• Few trials other than ACTIVE
Cognitive Reserve Modifies the Association between Amyloid-β & Cognitive Decline
Line Chart.

 

ACTIVE Trial: Benefits in reasoning in reasoning training group & processing speed in speed training group over 10 years
2 Line Charts.

Stern et al, Alz Dis Assoc Dis, 2005; Yaffe et al, JAMA, 2011; Rebok et al, JAGS, 2014.

Sleep Quality and Disorders

  • Sleep changes with aging
  • Disturbances very common in older populations
    • Decreased sleep quality
    • Shifted circadian rhythms
    • Sleep apnea
    • Overall less restorative sleep in older age
  • Poor sleep efficiency, long sleep latency, abnormal circadian rhythms, and sleep apnea increase risk of developing MCI/dementia
  • Additional research needed, including work on mechanisms and RCTs
Poor Sleep Quality and Increased Risk of Dementia
Bar Chart comparing Poor Sleep Efficiency, Longer Sleep Latency and Shifted Circadian Rhythm.

 

Sleep Disordered Breathing and Increased Risk of MCI/Dementia
Bar Chart comparing Sleep Disordered Breathing, Oxygen Desaturation Index, % Time SaO2 greater than 90%, and % Time in Apnea/Hypopnea.

Diem et al, AJGP, 2016; Tranah…Yaffe, Annals of Neurology, 2011; Yaffe et al, JAMA, 2011.

Increased Risk of Dementia with Traumatic Brain Injury

Meta-analysis of Head Injury as a Risk Factor for Dementia in Observational Studies
Scatter Chart.

 

TBI and Increased Risk of Dementia
Line Chart.

 

Emerging Evidence for Mild TBI
Line Chart.

Li, PLOS One, 2017; Barnes…Yaffe, Neurology, 2014; Barnes…Yaffe, JAMA Neurology, 2018.

Two Different Perspectives on Modifiable Risk Factors, Prevention, and Dementia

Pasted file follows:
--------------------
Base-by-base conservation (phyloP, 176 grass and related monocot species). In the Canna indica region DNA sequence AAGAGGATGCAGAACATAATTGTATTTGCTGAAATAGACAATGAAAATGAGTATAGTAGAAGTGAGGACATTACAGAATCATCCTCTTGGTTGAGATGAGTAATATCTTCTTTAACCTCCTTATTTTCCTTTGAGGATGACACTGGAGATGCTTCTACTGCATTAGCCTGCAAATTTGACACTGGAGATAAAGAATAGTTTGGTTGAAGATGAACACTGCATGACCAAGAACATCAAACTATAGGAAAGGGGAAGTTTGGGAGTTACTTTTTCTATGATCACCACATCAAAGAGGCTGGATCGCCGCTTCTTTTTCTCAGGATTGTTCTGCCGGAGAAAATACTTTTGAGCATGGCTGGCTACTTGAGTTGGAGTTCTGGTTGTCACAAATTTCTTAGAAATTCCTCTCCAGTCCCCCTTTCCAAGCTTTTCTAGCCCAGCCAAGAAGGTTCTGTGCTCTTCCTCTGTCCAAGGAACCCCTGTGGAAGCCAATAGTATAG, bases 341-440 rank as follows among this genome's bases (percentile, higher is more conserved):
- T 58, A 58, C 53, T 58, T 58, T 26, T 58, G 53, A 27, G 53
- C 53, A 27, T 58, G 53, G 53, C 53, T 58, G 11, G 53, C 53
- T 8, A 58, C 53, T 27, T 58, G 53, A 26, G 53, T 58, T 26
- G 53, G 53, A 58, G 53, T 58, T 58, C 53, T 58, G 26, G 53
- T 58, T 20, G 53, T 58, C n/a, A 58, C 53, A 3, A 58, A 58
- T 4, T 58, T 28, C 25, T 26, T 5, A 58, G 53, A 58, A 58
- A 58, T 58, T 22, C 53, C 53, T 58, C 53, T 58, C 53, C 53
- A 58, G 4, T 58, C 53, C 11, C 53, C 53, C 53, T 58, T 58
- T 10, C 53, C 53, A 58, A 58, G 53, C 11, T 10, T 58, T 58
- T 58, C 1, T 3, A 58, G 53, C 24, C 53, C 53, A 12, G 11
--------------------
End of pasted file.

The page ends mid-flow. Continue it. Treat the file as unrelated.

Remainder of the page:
• Preventing Cognitive Decline and Dementia: A Way Forward
    • National Academies of Sciences, Engineering, and Medicine commissioned by NIA
    • AHRQ systematic review of RCTs
    • Sample size >500, minimum 6-months follow-up
    • Encouraging but inconclusive for 3 risk factors: Cognitive training, blood pressure management, and physical activity
    • More work needs to be done
  • Dementia Prevention, Intervention, & Care
    • The Lancet Commission of experts in the field
    • "Best evidence" review of literature
    • Observational studies and RCTs
    • Recommend interventions for 9 risk factors: Childhood education, exercise, social engagement, smoking, and management of hypertension, hearing loss, depression, diabetes, and obesity
    • "Be ambitious about prevention"

A Middle Ground?

We need to inform the public that cognition and dementia risk are also susceptible to the effects of many cardiovascular and metabolic risk factors. The concept that the brain (primarily neuronal connections) continues to grow and change even until late life is a powerful public health message.

Yaffe et al, JAMA Internal Medicine, 2018.

Potential For Primary Prevention

  • Estimate impact of risk factor reduction on AD prevalence for 7 modifiable factors
    • Mid-life hypertension
    • Mid-life obesity
    • Diabetes
    • Depression
    • Physical inactivity
    • Low Education
    • Smoking
  • Population attributable risks (PARs): estimate proportion of disease caused by a given risk factor
  • Calculated using risk factor prevalence & relative risk from most recent/comprehensive literature

Barnes and Yaffe, Lancet Neurology, 2011; Norton et al, Lancet Neurology, 2014.

Risk Factor Reduction Could Significantly Lower Prevalence Of AD, United States

Risk Factor Population Prevalence Reletive Risk
(95% CI)
PAR %
(Range)
Physical inactivity 33% 1.8 (1.2, 2.8) 21% (6-37%)
Smoking 21% 1.6 (1.2, 2.2) 11% (3-20%)